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The pushback over delays in GST transfers by the Centre is the latest instance of states’ growing assertion on the fiscal front

Several states are now claiming that the Centre has not compensated them for loss of revenue from GST.

, ET Bureau|
Updated: Dec 15, 2019, 05.55 PM IST
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The landmark indirect tax regime, which came into force in July 2017, subsumed most central and state taxes.
States are shaken. Their financial pipeline from the Centre is drying up, they claim, and they are struggling to pay their dues because the central government is not keeping its promise.

“It is demeaning and embarrassing,” says Manpreet Singh Badal, the finance minister of Punjab. “We signed away our financial sovereignty but are now being denied the compensation promised to us.

We are staggering salaries and borrowing from state PSUs to clear the dues.”

Badal is referring to the issue of delay in the Centre paying states their goods and services tax (GST) compensation.

The landmark indirect tax regime, which came into force in July 2017, subsumed most central and state taxes.

States were guaranteed by law to be paid for any loss of revenue in the first five years of GST implementation. However, several states are now claiming that the Centre has not paid them since August.

States not ruled by the Bharatiya Janata Party (BJP) or its allies are leading the charge. Two out of every three states in India are ruled by BJP or its allies.

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Another thing that is worrying states is that the 15th Finance Commission (FC) — the panel that defines the financial relations between the Centre and states — might slash the latters’ share of the taxes collected by the Centre. This again raises questions about states’ fiscal autonomy when they are responsible for most of the country’s public spending and are fiscally more prudent than the central government.

Legal Battle Ahead?
On November 20, Kerala, Punjab, Rajasthan, West Bengal and Delhi issued a joint statement urging the Centre to transfer their GST compensation payment for August-September, due in October.

The dues for October-November are due to be transferred in December. These states are owed between Rs 1,500 crore and Rs 4,400 crore for the August-September period. States claimed that GST comprised nearly 60% of their tax revenues.

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It is not clear how much all the states are owed in GST compensation for August-September. The Centre gave states nearly Rs 45,750 crore between April and July, according to the ministry of finance.

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Kerala, governed by the Left Democratic Front, has threatened to take the central government to the Supreme Court if it does not clear the dues immediately. The state’s Finance Minister Thomas Issac said the delays have created a “fiscal crisis” in Kerala, which is owed Rs 1,600 crore in GST compensation for August and September. “Contractors’ bills are in arrears, and agri and welfare payments have been put on hold.”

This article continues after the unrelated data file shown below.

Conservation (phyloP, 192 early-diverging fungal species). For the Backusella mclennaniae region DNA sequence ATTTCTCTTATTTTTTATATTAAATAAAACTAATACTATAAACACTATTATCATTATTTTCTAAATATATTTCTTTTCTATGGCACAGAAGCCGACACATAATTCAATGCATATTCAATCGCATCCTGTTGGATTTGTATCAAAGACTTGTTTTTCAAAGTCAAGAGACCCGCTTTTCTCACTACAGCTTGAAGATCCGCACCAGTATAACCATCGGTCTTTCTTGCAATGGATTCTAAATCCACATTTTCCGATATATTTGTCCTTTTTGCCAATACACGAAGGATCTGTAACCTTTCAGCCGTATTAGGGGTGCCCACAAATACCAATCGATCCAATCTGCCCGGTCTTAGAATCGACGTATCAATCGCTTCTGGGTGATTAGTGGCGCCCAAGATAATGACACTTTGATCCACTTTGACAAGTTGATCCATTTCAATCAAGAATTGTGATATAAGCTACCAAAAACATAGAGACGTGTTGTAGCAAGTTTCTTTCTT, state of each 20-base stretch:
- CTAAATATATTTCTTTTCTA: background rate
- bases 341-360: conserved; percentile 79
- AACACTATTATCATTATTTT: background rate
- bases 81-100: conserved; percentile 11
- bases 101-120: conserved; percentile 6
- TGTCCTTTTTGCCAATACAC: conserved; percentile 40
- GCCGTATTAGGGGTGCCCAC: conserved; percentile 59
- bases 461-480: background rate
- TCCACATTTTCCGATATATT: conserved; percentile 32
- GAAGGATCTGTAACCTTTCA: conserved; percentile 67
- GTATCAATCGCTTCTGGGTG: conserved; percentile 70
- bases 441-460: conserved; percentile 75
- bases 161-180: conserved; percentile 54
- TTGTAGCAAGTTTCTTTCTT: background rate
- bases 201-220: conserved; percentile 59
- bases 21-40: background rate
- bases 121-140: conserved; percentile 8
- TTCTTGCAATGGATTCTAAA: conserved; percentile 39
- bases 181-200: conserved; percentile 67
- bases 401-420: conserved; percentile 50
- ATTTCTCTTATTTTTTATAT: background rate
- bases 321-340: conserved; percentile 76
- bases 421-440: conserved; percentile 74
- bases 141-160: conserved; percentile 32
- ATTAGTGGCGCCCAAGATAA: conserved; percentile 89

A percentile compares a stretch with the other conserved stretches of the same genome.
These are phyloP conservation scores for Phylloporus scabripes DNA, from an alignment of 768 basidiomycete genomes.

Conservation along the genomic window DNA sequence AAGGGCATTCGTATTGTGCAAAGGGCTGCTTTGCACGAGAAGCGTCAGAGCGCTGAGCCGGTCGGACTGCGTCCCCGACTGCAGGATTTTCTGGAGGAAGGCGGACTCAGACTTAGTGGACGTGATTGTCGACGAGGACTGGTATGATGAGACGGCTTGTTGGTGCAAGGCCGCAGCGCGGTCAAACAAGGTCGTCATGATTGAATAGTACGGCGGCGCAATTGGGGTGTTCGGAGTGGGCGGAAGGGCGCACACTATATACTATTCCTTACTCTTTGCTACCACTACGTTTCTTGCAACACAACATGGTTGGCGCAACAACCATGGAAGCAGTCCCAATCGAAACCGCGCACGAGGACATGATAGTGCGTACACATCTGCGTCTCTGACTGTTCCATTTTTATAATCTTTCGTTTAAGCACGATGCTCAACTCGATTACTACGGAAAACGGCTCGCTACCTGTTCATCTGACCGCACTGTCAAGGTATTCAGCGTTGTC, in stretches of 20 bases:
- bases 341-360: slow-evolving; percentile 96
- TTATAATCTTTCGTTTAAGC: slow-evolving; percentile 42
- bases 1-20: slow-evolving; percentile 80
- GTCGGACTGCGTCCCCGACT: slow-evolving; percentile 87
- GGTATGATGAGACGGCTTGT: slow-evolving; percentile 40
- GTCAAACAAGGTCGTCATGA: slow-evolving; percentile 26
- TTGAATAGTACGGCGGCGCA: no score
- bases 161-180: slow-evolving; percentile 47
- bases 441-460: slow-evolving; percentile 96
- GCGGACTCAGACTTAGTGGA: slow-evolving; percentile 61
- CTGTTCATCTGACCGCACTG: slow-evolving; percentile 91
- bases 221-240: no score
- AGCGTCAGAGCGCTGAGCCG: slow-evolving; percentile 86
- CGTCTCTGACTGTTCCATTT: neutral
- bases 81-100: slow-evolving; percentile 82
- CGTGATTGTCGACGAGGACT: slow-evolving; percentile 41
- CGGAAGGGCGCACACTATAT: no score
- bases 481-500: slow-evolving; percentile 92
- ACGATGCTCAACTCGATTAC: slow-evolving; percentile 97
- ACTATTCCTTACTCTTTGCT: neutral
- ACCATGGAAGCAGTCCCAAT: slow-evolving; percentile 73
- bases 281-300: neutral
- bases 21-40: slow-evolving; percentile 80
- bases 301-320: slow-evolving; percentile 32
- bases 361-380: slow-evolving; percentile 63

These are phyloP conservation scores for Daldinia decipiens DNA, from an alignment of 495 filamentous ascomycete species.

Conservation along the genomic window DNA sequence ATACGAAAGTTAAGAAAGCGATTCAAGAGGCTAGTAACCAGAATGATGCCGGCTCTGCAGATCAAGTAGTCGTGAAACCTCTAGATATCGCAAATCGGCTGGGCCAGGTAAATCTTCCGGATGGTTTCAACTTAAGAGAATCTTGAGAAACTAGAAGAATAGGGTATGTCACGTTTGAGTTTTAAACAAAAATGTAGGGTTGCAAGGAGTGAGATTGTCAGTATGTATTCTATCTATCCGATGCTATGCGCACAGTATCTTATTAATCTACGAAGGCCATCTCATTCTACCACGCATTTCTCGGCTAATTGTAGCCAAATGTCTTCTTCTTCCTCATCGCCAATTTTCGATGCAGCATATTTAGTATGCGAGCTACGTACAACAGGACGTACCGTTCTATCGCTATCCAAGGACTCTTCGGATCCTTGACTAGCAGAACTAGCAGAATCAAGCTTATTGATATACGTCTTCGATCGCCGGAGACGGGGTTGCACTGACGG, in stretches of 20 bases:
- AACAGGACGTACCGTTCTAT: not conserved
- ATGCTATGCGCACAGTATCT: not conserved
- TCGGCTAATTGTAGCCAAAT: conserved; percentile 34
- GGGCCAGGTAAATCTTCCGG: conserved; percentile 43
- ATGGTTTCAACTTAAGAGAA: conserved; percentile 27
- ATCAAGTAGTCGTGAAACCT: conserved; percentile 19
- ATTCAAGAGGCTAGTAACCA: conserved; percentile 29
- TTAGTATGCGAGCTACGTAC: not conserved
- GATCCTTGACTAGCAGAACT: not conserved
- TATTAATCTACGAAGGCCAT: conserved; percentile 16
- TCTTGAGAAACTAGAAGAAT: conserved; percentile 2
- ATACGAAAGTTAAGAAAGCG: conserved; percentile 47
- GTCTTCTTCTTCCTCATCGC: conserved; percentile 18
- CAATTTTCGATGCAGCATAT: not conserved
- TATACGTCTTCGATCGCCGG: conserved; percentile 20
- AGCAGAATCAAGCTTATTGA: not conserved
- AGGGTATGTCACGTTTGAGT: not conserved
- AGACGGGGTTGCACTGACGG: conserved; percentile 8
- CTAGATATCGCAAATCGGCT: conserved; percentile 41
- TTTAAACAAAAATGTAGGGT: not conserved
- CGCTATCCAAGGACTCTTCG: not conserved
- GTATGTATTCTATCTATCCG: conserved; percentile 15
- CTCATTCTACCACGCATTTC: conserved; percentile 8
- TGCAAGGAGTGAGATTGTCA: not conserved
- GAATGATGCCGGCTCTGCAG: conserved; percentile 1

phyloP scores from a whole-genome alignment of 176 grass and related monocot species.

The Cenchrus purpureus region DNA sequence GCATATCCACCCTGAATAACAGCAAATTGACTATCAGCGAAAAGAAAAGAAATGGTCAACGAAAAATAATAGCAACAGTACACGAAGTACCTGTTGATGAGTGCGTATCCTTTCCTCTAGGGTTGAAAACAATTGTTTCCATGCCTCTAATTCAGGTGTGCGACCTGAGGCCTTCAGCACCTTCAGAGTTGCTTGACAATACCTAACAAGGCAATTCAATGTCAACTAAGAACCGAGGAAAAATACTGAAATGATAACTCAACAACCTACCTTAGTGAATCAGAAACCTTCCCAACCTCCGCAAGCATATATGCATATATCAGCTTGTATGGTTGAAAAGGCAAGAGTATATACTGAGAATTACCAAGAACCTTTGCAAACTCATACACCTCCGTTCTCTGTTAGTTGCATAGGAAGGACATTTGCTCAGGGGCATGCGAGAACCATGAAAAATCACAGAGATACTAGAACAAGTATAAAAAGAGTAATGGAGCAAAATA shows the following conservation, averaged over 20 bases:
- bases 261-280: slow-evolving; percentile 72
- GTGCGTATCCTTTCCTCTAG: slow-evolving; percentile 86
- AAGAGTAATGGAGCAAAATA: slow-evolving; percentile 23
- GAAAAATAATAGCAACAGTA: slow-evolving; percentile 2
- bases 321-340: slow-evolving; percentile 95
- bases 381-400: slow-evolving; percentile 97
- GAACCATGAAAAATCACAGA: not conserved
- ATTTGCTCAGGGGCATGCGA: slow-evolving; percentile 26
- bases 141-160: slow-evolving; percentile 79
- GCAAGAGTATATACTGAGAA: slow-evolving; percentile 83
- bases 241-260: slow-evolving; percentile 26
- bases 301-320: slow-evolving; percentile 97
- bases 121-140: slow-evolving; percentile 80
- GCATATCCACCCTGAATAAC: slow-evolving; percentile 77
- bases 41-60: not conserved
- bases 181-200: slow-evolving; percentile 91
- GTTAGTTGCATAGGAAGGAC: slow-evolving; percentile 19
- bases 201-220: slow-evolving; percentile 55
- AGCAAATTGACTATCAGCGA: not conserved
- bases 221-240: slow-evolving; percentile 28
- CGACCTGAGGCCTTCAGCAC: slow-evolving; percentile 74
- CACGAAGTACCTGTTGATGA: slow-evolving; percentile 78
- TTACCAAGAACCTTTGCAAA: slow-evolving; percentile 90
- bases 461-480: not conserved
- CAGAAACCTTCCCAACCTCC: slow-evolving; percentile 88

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The delay has thrown the fiscal math of states into disarray. States depend on transfers from the Centre for nearly half of their revenues. Tax devolution from the Centre is responsible for over a quarter of their total receipts and grants for a fifth.

States do not have much room to borrow to tide over the crisis as their gross fiscal deficit cannot exceed 3% of their gross state domestic product, though there are stringent provisions to extend the limit to 3.5%, and they have to seek the approval of the Centre for borrowings.

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BJP-ruled states have not spoken out on the issue.

Sudipto Mundle, a member of the 14th FC and advisor to the 15th FC, says, “Just because the Centre is the tax collecting agency, it is illegitimately using its clout in the matter.”

Dip in Collection
The Centre has said the delay was because of lower-than-expected GST collections and the compensation cess, which is used to make up for states’ loss in tax revenue for five years as a result of their switching to the GST system. States have been guaranteed an annual 14% growth in tax revenues till 2022. Union Finance Minister Nirmala Sitharaman has said the central government would honour its commitment to states. But she did not say when.

Sitharaman and Revenue Secretary Ajay Bhushan Pandey did not response to queries.

The finance ministries of Maharashtra, the state with the largest economy, and of Gujarat, the prime minister’s home state, also did not respond to queries.

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The GST Council — the apex body that decides on all matters related to the indirect tax — is scheduled to meet on December 18, where decisions are expected to be taken on increasing tax rates on certain categories and bringing some exempted items within the ambit of GST. In September, state governments turned down a request from the 15th FC to consider a lower GST compensation rate. They have also asked for the five-year compensation period to be extended till 2025.